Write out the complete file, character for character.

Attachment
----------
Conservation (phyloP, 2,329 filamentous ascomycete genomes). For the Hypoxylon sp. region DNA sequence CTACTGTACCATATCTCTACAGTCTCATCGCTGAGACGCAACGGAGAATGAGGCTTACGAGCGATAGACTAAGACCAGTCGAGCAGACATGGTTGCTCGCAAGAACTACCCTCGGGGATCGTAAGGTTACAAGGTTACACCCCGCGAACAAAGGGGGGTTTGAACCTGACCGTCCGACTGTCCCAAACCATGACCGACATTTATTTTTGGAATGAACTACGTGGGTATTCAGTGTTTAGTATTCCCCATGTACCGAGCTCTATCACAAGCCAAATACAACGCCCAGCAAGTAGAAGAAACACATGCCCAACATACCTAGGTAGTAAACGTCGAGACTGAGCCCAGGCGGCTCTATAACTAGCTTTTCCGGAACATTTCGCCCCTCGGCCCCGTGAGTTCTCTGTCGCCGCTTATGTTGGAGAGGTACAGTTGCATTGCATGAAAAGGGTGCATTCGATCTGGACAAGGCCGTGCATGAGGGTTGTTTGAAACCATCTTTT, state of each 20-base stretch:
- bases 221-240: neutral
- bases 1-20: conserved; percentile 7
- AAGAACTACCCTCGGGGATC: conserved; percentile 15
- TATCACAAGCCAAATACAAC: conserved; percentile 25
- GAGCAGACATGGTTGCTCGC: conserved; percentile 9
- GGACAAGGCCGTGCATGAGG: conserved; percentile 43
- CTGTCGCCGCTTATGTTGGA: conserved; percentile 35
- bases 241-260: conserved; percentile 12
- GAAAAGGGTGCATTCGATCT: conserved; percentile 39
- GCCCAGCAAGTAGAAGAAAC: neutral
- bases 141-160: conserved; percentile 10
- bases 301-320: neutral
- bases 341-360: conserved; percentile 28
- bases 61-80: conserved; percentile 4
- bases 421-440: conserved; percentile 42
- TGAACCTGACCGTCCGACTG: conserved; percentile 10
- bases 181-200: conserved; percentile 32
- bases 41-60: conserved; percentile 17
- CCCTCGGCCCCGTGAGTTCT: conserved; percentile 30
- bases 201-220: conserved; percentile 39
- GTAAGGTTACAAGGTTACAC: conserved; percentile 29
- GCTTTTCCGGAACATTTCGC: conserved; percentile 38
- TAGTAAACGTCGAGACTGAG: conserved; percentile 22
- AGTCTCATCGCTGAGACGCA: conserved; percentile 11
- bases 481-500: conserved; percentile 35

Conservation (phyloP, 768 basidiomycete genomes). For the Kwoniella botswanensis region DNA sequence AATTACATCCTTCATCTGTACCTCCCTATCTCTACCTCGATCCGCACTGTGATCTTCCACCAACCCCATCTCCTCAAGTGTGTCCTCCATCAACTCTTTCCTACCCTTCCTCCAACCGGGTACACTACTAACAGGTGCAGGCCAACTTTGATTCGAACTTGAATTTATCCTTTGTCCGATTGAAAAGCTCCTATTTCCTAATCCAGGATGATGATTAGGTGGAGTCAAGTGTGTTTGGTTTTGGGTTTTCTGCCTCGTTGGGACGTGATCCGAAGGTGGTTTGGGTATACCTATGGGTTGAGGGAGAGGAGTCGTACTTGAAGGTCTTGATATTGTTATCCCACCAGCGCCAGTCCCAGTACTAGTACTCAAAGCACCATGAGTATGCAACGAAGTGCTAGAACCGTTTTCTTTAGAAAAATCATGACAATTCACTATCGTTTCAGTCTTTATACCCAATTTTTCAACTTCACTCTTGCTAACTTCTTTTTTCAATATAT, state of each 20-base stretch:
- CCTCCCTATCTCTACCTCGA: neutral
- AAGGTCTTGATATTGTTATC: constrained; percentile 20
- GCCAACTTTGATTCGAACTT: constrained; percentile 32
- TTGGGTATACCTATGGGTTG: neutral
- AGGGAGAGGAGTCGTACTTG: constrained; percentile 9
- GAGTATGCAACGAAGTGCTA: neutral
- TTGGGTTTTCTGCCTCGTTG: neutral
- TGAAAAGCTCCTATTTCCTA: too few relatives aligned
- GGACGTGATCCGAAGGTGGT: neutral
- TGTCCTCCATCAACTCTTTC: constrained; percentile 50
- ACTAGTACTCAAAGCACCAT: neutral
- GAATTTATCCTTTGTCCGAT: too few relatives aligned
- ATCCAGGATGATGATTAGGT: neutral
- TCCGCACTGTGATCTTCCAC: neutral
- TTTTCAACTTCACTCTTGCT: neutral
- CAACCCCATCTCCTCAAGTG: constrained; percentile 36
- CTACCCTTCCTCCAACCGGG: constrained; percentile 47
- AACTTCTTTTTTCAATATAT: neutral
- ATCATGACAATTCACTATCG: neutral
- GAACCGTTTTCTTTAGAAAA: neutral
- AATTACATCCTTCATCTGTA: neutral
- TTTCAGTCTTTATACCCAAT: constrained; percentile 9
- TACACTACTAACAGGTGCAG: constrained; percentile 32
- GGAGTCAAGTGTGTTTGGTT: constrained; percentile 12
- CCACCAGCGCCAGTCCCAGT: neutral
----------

Conservation (phyloP, 2,329 filamentous ascomycete genomes). For the Hypoxylon sp. region DNA sequence CTACTGTACCATATCTCTACAGTCTCATCGCTGAGACGCAACGGAGAATGAGGCTTACGAGCGATAGACTAAGACCAGTCGAGCAGACATGGTTGCTCGCAAGAACTACCCTCGGGGATCGTAAGGTTACAAGGTTACACCCCGCGAACAAAGGGGGGTTTGAACCTGACCGTCCGACTGTCCCAAACCATGACCGACATTTATTTTTGGAATGAACTACGTGGGTATTCAGTGTTTAGTATTCCCCATGTACCGAGCTCTATCACAAGCCAAATACAACGCCCAGCAAGTAGAAGAAACACATGCCCAACATACCTAGGTAGTAAACGTCGAGACTGAGCCCAGGCGGCTCTATAACTAGCTTTTCCGGAACATTTCGCCCCTCGGCCCCGTGAGTTCTCTGTCGCCGCTTATGTTGGAGAGGTACAGTTGCATTGCATGAAAAGGGTGCATTCGATCTGGACAAGGCCGTGCATGAGGGTTGTTTGAAACCATCTTTT, state of each 20-base stretch:
- bases 221-240: neutral
- bases 1-20: conserved; percentile 7
- AAGAACTACCCTCGGGGATC: conserved; percentile 15
- TATCACAAGCCAAATACAAC: conserved; percentile 25
- GAGCAGACATGGTTGCTCGC: conserved; percentile 9
- GGACAAGGCCGTGCATGAGG: conserved; percentile 43
- CTGTCGCCGCTTATGTTGGA: conserved; percentile 35
- bases 241-260: conserved; percentile 12
- GAAAAGGGTGCATTCGATCT: conserved; percentile 39
- GCCCAGCAAGTAGAAGAAAC: neutral
- bases 141-160: conserved; percentile 10
- bases 301-320: neutral
- bases 341-360: conserved; percentile 28
- bases 61-80: conserved; percentile 4
- bases 421-440: conserved; percentile 42
- TGAACCTGACCGTCCGACTG: conserved; percentile 10
- bases 181-200: conserved; percentile 32
- bases 41-60: conserved; percentile 17
- CCCTCGGCCCCGTGAGTTCT: conserved; percentile 30
- bases 201-220: conserved; percentile 39
- GTAAGGTTACAAGGTTACAC: conserved; percentile 29
- GCTTTTCCGGAACATTTCGC: conserved; percentile 38
- TAGTAAACGTCGAGACTGAG: conserved; percentile 22
- AGTCTCATCGCTGAGACGCA: conserved; percentile 11
- bases 481-500: conserved; percentile 35

Conservation (phyloP, 768 basidiomycete genomes). For the Kwoniella botswanensis region DNA sequence AATTACATCCTTCATCTGTACCTCCCTATCTCTACCTCGATCCGCACTGTGATCTTCCACCAACCCCATCTCCTCAAGTGTGTCCTCCATCAACTCTTTCCTACCCTTCCTCCAACCGGGTACACTACTAACAGGTGCAGGCCAACTTTGATTCGAACTTGAATTTATCCTTTGTCCGATTGAAAAGCTCCTATTTCCTAATCCAGGATGATGATTAGGTGGAGTCAAGTGTGTTTGGTTTTGGGTTTTCTGCCTCGTTGGGACGTGATCCGAAGGTGGTTTGGGTATACCTATGGGTTGAGGGAGAGGAGTCGTACTTGAAGGTCTTGATATTGTTATCCCACCAGCGCCAGTCCCAGTACTAGTACTCAAAGCACCATGAGTATGCAACGAAGTGCTAGAACCGTTTTCTTTAGAAAAATCATGACAATTCACTATCGTTTCAGTCTTTATACCCAATTTTTCAACTTCACTCTTGCTAACTTCTTTTTTCAATATAT, state of each 20-base stretch:
- CCTCCCTATCTCTACCTCGA: neutral
- AAGGTCTTGATATTGTTATC: constrained; percentile 20
- GCCAACTTTGATTCGAACTT: constrained; percentile 32
- TTGGGTATACCTATGGGTTG: neutral
- AGGGAGAGGAGTCGTACTTG: constrained; percentile 9
- GAGTATGCAACGAAGTGCTA: neutral
- TTGGGTTTTCTGCCTCGTTG: neutral
- TGAAAAGCTCCTATTTCCTA: too few relatives aligned
- GGACGTGATCCGAAGGTGGT: neutral
- TGTCCTCCATCAACTCTTTC: constrained; percentile 50
- ACTAGTACTCAAAGCACCAT: neutral
- GAATTTATCCTTTGTCCGAT: too few relatives aligned
- ATCCAGGATGATGATTAGGT: neutral
- TCCGCACTGTGATCTTCCAC: neutral
- TTTTCAACTTCACTCTTGCT: neutral
- CAACCCCATCTCCTCAAGTG: constrained; percentile 36
- CTACCCTTCCTCCAACCGGG: constrained; percentile 47
- AACTTCTTTTTTCAATATAT: neutral
- ATCATGACAATTCACTATCG: neutral
- GAACCGTTTTCTTTAGAAAA: neutral
- AATTACATCCTTCATCTGTA: neutral
- TTTCAGTCTTTATACCCAAT: constrained; percentile 9
- TACACTACTAACAGGTGCAG: constrained; percentile 32
- GGAGTCAAGTGTGTTTGGTT: constrained; percentile 12
- CCACCAGCGCCAGTCCCAGT: neutral